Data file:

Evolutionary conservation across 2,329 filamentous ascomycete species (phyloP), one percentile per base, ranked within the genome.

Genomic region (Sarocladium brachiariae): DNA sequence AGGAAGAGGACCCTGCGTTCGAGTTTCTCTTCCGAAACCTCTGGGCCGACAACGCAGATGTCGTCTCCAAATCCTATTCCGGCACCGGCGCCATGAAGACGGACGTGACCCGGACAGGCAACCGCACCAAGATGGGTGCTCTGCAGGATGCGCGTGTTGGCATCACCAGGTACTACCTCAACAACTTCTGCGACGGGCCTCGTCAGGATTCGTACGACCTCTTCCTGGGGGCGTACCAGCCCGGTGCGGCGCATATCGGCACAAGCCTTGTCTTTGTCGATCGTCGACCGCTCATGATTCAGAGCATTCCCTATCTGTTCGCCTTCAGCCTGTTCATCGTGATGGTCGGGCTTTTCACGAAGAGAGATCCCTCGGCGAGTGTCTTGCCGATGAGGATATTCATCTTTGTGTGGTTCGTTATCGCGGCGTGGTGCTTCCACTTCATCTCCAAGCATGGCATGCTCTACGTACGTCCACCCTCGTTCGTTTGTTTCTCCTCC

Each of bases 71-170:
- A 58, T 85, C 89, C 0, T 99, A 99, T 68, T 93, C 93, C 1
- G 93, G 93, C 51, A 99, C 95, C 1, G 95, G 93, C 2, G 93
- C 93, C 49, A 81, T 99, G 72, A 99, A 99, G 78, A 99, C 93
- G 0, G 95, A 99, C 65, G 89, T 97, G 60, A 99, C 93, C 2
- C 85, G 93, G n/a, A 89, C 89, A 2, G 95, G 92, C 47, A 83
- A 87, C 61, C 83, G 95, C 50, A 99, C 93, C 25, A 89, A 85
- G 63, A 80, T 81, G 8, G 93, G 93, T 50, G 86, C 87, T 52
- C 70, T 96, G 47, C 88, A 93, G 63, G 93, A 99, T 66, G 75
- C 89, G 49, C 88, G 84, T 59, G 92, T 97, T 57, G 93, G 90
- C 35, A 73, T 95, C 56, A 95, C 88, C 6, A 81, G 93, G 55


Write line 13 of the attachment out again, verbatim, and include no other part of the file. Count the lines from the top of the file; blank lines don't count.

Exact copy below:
- C 35, A 73, T 95, C 56, A 95, C 88, C 6, A 81, G 93, G 55